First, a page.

It takes a gifted artist to become a great teacher and those who dare to teach never cease to learn.
Thursday, July 21, 2011
2011 Arts and Archives tour had the possibility to view the excellent exhibit on Watercolor at Tate Britain in London. This exhibit explores the art of watercolor, which as a art medium has always been considered a distinctive part of British cultural heritage, from the medieval illuminated manuscripts, maps, early botanical art and natural science illustrations to examples from the contemporary British watercolor art.
Typically art connected to the scientific naturalism has been absent from the art historical discussions. It was traditionally considered somewhere in between science and art and claimed to be practiced by copyists who were more utilitarian workers for the taxonomic classification and identification than artists. This exhibit displays some of the greatest botanical illustrators in the history, such as Dionysos Ehret, Franz Bauer and Sydney Parkinson from the 18th century, Arthur Henry Church and Margaret Mee from the early 20th century in addition to the contemporary botanical illustrators from the 21st century.
The comprehensive exhibition catalog is finally available in the US. It has a wealth of information about this traditional medium and casts a new light on an outstanding British artistic tradition. The 208-page catalog edited by Alison Smith includes the following chapters:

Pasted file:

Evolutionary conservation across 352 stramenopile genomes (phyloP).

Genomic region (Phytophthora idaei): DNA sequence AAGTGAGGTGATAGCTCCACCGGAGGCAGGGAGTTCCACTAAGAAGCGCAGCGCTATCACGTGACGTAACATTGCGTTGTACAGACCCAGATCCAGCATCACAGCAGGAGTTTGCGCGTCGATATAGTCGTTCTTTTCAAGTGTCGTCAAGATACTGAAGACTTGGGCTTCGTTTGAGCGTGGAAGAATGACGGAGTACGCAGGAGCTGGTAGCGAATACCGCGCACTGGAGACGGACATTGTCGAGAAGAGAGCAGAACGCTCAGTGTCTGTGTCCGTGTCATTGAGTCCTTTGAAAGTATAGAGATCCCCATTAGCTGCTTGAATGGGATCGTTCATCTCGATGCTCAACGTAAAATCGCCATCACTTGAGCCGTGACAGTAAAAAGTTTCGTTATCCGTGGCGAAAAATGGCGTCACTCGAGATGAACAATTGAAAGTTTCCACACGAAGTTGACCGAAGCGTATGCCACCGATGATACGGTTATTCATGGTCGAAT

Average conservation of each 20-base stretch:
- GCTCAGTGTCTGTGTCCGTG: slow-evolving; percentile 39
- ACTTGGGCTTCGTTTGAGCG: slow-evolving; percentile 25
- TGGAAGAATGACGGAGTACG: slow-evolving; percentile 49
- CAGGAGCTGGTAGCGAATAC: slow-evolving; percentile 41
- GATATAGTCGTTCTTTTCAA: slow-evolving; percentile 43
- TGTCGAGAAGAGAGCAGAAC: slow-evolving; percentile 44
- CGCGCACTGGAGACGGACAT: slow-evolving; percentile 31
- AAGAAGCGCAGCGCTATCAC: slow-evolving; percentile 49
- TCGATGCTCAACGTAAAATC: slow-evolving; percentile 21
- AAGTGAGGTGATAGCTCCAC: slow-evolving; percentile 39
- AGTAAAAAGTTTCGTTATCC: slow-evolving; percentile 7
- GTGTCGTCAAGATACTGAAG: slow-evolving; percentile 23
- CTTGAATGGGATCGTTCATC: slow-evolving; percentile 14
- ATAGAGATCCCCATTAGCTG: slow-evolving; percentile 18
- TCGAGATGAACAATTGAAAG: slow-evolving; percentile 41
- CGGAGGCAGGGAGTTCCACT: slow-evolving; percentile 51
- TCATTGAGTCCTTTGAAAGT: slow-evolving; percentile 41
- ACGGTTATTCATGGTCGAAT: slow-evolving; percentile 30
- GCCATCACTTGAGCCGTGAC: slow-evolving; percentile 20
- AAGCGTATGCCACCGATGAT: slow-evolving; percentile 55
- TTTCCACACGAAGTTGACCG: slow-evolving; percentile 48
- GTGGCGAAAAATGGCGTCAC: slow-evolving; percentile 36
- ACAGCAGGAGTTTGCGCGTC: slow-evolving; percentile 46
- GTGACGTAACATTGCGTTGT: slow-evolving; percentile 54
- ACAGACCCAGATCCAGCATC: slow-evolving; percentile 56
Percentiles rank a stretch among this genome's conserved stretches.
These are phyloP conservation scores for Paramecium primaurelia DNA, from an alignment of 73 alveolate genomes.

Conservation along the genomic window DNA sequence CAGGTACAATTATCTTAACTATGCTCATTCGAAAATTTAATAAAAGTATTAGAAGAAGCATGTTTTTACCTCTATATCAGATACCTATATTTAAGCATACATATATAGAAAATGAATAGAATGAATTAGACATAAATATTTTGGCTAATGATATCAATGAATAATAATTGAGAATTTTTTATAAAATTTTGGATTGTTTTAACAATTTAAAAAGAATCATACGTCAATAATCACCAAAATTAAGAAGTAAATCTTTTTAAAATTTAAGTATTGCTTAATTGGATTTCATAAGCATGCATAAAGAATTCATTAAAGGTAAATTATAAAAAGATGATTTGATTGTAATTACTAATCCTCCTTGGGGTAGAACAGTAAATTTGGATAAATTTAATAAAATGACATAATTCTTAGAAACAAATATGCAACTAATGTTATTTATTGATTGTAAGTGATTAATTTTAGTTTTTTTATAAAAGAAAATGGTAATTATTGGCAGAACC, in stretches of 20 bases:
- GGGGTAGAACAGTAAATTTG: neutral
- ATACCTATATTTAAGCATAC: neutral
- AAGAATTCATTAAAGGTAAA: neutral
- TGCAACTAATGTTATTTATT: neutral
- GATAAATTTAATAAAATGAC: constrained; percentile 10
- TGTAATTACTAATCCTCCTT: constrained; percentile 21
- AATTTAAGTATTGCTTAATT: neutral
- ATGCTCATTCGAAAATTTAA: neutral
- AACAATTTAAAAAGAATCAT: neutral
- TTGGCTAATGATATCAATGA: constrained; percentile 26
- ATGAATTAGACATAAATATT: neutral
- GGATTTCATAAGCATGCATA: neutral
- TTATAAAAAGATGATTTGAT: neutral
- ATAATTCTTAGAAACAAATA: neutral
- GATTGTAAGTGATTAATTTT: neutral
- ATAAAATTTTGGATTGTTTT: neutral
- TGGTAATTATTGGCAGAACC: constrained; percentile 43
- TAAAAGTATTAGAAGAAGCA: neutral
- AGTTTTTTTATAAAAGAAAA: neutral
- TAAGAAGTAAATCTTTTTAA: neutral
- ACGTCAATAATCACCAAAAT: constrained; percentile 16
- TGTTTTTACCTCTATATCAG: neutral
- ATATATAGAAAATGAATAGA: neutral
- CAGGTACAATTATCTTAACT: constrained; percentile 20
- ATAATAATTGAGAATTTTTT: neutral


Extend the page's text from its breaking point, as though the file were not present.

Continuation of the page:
1. Introduction by Alison Smith
2. Water + Colour: exploring the medium by Nicola Moorby
3. Watercolour: Practice to profession by David Baley Brown
4. Intimate Knowledge by Anna Austen
5. The Natural World by Tabitha Barber
6. Travel and Topography by Matthew Imms
7. The Exhibition Watercolou by David Baley Brown
8. Watercolour and War by Allison Smith
9. Inner Vision by Philippa Simpson
10. Watercolour Today by Katharine Stout
11. Abstraction and Improvisation by Nicola Moorby and Katharine Stout
Bean painting by Rachel Pedder-Smith - specimens from the Leguminosae family
Watercolour, February 16 - August 21, 2011
Tate Britain, London U.K.